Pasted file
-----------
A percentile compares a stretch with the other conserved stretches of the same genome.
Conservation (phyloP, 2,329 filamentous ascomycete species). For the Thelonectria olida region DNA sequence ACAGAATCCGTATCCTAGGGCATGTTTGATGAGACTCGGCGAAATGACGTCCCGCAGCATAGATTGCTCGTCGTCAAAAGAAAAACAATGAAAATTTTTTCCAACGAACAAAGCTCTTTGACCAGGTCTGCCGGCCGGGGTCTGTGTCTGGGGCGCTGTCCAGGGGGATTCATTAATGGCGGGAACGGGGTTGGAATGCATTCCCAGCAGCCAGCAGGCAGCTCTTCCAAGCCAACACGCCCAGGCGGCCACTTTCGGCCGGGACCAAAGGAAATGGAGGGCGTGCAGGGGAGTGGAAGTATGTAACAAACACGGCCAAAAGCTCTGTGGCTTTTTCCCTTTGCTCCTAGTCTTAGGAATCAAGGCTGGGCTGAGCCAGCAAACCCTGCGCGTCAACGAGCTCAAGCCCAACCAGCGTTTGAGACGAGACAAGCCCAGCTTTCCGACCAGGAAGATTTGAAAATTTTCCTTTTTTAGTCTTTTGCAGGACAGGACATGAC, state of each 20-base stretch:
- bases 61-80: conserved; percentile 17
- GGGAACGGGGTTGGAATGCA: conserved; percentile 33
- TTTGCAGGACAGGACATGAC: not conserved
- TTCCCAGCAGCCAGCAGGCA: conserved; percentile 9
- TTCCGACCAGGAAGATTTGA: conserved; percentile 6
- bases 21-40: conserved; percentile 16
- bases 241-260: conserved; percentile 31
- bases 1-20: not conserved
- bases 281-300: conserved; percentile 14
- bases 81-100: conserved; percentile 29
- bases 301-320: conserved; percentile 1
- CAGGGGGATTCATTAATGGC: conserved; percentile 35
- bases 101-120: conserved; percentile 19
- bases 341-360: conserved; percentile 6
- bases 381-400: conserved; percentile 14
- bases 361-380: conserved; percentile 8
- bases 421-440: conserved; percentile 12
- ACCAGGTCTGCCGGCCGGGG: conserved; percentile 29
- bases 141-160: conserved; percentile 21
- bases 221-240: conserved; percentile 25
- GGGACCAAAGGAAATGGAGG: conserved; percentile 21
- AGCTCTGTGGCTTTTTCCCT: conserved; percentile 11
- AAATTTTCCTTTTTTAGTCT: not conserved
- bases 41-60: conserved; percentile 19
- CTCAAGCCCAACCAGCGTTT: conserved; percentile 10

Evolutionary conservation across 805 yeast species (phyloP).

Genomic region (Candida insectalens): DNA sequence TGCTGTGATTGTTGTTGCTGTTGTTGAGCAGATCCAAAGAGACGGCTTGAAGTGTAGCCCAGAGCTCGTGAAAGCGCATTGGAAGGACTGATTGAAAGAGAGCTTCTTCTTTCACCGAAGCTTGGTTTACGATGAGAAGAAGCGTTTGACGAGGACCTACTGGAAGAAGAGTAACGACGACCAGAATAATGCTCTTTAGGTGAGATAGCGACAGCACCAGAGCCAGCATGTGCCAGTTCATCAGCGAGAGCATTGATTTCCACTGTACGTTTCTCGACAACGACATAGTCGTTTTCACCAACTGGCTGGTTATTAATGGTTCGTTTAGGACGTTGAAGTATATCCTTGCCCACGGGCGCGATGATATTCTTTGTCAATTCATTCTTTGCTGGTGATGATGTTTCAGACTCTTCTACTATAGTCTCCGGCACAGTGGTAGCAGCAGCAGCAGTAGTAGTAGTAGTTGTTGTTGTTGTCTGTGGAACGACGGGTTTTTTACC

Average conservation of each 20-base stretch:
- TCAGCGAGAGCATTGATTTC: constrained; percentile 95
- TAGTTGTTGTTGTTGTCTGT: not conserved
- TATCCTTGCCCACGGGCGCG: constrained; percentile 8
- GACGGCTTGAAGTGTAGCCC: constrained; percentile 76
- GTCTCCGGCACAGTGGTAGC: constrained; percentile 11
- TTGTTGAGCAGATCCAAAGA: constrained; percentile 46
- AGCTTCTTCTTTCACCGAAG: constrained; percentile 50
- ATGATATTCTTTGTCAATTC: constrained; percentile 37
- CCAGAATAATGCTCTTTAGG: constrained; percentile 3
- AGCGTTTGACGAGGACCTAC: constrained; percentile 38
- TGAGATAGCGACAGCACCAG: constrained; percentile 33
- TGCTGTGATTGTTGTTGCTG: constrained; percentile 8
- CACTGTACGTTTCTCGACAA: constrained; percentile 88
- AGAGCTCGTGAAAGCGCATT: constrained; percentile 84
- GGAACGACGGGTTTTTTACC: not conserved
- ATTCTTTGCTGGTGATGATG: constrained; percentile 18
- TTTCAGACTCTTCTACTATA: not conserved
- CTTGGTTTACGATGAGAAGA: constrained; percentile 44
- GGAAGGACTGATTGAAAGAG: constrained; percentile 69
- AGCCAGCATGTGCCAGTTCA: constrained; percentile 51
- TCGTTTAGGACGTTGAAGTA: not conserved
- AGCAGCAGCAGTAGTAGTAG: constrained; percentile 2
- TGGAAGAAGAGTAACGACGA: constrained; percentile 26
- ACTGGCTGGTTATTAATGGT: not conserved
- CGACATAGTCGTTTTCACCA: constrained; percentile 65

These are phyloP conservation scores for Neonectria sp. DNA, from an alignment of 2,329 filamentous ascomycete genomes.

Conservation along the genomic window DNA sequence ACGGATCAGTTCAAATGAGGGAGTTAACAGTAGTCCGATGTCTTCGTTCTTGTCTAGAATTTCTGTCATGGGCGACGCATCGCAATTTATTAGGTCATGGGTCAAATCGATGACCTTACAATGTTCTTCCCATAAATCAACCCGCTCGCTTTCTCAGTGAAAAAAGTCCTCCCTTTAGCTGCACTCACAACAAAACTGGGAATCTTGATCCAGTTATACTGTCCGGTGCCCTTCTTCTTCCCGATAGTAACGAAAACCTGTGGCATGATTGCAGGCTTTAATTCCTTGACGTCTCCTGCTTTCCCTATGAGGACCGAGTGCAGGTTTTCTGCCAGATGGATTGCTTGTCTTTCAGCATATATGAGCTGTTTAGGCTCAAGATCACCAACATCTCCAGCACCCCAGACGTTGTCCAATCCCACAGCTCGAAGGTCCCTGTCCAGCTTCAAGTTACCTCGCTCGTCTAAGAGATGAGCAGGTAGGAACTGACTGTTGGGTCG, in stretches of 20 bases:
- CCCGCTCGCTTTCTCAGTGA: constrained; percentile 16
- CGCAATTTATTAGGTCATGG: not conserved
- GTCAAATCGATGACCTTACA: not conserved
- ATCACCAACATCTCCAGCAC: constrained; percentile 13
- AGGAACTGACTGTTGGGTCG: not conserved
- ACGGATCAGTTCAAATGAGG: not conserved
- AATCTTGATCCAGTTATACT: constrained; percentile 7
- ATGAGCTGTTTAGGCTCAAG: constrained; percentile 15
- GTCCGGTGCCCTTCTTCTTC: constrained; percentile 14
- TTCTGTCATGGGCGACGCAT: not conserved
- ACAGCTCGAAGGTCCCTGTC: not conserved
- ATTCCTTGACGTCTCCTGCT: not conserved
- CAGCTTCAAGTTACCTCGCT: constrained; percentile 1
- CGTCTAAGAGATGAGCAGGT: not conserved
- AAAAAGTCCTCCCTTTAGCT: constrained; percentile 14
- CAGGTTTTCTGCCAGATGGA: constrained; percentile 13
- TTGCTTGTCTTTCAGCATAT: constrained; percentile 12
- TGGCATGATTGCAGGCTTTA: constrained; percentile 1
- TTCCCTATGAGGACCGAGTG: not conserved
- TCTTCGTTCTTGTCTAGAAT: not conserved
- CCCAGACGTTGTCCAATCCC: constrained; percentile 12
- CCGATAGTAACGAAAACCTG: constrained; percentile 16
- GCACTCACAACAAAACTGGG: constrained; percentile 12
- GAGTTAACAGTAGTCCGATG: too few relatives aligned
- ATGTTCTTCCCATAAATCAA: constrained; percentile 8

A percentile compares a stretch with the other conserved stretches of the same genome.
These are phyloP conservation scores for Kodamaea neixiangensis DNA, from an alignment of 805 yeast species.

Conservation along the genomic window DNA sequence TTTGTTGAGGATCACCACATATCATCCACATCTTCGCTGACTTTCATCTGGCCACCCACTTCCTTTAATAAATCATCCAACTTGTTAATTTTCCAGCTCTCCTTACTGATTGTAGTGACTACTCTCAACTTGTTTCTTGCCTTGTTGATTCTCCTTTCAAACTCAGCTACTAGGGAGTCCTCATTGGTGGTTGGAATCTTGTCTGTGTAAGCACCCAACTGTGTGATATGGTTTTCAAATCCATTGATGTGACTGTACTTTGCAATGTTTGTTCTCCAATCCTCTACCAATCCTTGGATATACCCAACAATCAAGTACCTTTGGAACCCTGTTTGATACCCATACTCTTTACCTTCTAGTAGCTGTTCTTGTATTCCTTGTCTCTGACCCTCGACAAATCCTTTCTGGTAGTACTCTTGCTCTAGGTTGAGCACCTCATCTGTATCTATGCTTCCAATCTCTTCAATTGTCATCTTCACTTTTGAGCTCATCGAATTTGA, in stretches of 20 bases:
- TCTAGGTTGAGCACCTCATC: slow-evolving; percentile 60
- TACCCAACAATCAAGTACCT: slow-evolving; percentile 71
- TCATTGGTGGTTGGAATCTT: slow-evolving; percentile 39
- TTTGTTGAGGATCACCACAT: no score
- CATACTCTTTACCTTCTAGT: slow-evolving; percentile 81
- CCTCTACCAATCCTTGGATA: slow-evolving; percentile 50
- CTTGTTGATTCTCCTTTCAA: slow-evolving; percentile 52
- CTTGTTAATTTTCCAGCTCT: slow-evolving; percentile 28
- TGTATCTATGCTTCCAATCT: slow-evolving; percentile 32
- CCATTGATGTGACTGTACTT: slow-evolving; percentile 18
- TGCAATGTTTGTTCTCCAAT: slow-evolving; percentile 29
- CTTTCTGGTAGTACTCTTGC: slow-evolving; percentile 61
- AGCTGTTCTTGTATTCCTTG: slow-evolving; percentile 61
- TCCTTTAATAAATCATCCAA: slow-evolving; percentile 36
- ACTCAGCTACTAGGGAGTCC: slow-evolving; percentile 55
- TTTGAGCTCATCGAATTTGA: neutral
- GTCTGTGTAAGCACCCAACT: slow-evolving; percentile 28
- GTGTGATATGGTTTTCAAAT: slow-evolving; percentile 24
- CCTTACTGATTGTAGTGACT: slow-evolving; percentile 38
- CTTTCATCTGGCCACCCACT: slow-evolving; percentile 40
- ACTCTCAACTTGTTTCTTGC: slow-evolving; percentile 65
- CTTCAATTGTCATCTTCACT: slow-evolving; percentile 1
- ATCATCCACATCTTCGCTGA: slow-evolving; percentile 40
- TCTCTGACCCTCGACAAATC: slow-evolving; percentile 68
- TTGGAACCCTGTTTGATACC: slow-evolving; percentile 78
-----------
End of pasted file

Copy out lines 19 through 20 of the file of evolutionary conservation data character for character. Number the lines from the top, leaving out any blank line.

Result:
- bases 421-440: conserved; percentile 12
- ACCAGGTCTGCCGGCCGGGG: conserved; percentile 29